Protesters in front of the Salle Pleyel prior to the César Awards ceremony. Pascal Le Segretain
The César Awards ceremony—which were held in Paris on Friday night and is often referred to as the French Oscars—has turned out to be the most controversial of any awards show this year, easily rivaling #OscarsSoWhite.
When the nominations were announced on January 29, there was a loud and immediate outcry from many members of the French film community. The reason? Leading the pack, with 12 nominations, was An Officer and a Spy, the latest from 86-year-old director Roman Polanski, who also received individual nominations for best director and best adapted screenplay.
The film is a box-office success in France and won the Grand Jury prize at the Venice Film Festival in September. But it’s been a subject of controversy from the first day of its release.
That’s because Polanski is still wanted in the United States on charges of statutory rape from 1977. The director pleaded guilty to charges of unlawful sexual activity with a minor, a 13-year-old girl, but later fled the country before he could be sentenced. (He did not travel to the U.S. in 2003, when he won the best director Oscar for The Pianist, as he would have been subject to arrest by Los Angeles authorities.) More recently, other women have come forward to accuse Polanski of sexual assault, but he has denied the claims.
Shortly after the nominations were announced, an open letter, signed by a number of French feminist groups, was published in the newspaper Le Parisien, urging César voters to reject the Polanski film, which has been a commercial hit in France. “To celebrate an abuser like Polanski is to support the system of impunity for male violence and silence the voices of the victims,” the letter stated.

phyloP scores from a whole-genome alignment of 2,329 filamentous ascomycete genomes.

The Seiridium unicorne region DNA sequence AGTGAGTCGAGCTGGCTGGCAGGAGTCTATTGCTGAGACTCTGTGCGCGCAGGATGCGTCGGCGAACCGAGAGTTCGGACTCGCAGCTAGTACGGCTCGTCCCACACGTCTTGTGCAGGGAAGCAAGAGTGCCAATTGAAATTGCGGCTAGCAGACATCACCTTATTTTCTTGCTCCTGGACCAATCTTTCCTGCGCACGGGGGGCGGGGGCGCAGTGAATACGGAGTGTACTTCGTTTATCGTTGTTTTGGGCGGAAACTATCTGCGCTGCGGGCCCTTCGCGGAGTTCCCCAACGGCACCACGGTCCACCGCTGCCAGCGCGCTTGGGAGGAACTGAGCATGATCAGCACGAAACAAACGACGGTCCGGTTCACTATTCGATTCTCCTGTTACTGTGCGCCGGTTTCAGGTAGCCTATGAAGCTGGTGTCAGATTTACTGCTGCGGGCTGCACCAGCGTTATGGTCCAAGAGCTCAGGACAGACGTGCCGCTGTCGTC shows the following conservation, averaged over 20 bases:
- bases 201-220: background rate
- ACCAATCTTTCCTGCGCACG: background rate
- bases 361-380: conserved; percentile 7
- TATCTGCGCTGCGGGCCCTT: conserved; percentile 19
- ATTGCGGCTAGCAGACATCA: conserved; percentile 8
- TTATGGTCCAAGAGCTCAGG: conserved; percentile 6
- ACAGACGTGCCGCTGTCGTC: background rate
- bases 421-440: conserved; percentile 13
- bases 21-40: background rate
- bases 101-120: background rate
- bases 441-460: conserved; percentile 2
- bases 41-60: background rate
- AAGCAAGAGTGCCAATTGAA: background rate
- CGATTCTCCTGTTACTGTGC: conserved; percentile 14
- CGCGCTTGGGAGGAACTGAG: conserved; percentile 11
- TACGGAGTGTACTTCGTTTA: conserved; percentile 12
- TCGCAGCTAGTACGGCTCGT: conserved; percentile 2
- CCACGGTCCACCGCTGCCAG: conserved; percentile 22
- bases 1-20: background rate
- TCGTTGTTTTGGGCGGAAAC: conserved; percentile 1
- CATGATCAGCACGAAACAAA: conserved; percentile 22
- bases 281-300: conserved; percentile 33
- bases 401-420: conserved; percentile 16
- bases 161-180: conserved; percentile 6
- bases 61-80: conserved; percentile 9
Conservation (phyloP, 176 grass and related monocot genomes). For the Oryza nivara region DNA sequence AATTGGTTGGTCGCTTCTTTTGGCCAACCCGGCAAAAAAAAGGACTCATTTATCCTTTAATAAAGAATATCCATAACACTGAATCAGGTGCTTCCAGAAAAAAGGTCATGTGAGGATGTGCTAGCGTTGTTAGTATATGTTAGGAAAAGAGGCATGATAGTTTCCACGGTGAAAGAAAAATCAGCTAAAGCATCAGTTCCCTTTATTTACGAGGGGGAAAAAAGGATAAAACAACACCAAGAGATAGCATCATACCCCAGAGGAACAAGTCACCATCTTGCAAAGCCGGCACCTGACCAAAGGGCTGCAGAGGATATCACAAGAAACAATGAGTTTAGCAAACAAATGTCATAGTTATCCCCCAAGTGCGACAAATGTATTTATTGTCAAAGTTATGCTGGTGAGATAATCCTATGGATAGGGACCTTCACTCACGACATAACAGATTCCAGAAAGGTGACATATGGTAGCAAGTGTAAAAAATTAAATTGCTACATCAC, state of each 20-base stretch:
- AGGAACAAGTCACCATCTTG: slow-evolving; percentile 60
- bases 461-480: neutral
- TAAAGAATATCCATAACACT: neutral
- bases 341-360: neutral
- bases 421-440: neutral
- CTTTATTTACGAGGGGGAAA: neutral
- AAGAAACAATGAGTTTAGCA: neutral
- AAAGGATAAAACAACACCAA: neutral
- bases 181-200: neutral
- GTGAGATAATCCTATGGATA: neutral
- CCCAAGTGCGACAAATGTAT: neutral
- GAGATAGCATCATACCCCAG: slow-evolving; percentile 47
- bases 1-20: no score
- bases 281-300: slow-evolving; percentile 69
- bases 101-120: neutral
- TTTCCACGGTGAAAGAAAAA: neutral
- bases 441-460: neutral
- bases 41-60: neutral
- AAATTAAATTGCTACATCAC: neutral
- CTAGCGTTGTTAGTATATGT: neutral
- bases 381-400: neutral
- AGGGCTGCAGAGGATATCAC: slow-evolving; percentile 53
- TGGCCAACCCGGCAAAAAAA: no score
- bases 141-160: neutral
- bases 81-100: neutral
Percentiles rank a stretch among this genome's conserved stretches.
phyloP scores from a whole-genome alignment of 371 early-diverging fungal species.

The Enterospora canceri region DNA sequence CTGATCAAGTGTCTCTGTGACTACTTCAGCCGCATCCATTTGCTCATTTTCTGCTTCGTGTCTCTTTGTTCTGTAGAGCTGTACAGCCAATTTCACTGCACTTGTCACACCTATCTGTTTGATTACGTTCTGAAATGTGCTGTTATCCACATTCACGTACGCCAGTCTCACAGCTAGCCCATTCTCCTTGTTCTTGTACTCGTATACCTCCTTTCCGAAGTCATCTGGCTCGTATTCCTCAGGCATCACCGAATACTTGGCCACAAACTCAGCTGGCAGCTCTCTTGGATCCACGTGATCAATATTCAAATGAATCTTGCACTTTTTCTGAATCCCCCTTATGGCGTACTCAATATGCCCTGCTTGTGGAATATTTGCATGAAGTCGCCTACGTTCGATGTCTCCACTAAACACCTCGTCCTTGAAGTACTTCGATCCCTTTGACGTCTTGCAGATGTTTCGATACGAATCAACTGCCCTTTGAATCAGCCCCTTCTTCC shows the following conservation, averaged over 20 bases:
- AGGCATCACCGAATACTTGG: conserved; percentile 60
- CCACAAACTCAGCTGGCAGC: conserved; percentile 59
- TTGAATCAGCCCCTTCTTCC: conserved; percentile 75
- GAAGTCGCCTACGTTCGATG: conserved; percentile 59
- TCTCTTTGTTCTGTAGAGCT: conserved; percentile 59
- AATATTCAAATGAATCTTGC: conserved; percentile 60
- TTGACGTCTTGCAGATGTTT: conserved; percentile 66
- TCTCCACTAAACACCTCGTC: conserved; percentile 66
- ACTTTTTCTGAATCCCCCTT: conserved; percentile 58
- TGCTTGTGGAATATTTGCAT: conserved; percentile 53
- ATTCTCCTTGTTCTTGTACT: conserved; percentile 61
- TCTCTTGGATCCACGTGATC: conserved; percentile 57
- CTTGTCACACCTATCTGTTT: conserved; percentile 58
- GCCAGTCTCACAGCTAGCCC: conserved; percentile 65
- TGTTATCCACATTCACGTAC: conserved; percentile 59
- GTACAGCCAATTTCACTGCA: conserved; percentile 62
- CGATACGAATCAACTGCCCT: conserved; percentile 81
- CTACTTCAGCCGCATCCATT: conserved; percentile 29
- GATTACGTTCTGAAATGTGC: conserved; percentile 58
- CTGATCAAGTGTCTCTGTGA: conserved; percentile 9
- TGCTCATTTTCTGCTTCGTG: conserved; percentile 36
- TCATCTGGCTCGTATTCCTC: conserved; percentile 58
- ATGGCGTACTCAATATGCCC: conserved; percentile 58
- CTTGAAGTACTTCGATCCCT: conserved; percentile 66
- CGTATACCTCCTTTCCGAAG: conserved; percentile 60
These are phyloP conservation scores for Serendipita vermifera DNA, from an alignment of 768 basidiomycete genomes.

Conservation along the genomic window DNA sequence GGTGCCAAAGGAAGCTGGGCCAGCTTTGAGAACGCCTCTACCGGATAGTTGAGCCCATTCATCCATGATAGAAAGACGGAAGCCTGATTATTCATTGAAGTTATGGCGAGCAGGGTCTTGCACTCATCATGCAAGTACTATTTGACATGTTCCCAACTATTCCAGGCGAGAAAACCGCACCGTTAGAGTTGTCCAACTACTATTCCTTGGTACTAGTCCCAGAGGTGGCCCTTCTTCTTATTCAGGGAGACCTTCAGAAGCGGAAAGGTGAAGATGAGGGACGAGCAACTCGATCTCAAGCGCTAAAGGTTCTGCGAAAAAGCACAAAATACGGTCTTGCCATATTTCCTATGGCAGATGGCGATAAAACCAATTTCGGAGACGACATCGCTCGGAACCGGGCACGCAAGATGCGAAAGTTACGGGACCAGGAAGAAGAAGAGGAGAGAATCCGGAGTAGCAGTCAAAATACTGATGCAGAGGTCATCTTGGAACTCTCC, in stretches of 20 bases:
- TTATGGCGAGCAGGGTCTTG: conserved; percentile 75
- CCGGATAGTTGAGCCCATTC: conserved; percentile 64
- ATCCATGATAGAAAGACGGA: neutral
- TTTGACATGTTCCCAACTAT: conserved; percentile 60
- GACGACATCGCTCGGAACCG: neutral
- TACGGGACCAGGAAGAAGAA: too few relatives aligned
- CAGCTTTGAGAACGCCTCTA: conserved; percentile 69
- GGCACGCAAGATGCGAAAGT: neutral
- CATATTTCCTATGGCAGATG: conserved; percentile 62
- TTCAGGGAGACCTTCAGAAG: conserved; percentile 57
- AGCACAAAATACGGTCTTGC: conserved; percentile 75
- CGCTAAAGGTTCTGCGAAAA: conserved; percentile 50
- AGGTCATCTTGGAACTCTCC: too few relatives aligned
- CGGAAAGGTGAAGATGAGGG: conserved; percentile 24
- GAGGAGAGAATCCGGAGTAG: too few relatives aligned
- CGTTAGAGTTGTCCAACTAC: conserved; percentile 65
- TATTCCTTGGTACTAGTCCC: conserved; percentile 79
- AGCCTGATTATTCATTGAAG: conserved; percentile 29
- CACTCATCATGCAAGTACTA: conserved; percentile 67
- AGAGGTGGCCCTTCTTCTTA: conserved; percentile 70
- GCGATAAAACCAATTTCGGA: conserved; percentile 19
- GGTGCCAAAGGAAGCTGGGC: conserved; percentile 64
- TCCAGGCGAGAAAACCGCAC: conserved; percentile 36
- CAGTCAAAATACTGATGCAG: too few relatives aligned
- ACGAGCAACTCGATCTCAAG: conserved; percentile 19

More recently, best actress nominee Adèle Haenel, star of Portrait of a Lady on Fire (which was also nominated for best picture at the Césars), gave an interview to the New York Times in which she not only accused the French film industry for being late to the #MeToo movement, but also joined the chorus of filmmakers outraged by the Polanski nominations. “Distinguishing Polanski is spitting in the face of all victims,” she said. “It means raping women isn’t that bad.”
Two weeks before the ceremony, the entire board of the César Academy, which organizes the awards, resigned en masse, issuing a statement that read, in part, “To honor those who made films in 2019, to regain serenity, and to make the cinema festival a celebration, the board of directors made a unanimous decision to resign.”
In the end, Polanski (as well as everyone else associated with his film, including its star, Oscar winner Jean Dujardin) stayed away from the Friday night ceremony at the Salle Pleyel concert hall. “We know how this evening will unfold already,” Polanski said in a statement to a French news agency the day before the event “Activists are already threatening me with a public lynching, with some saying they are going to protest outside. What place can there be in such deplorable conditions for a film about the defense of truth, the fight for justice, blind hate and antisemitism?”
But if Polanski stayed away, the protestors did not, at one point knocking over barricades in front of the venue and clashing with police.
An Officer and a Spy did pick up several awards, including both best director and best adapted screenplay for Polanski, causing some walkouts in the audience. But it lost out best film to Les Misérables.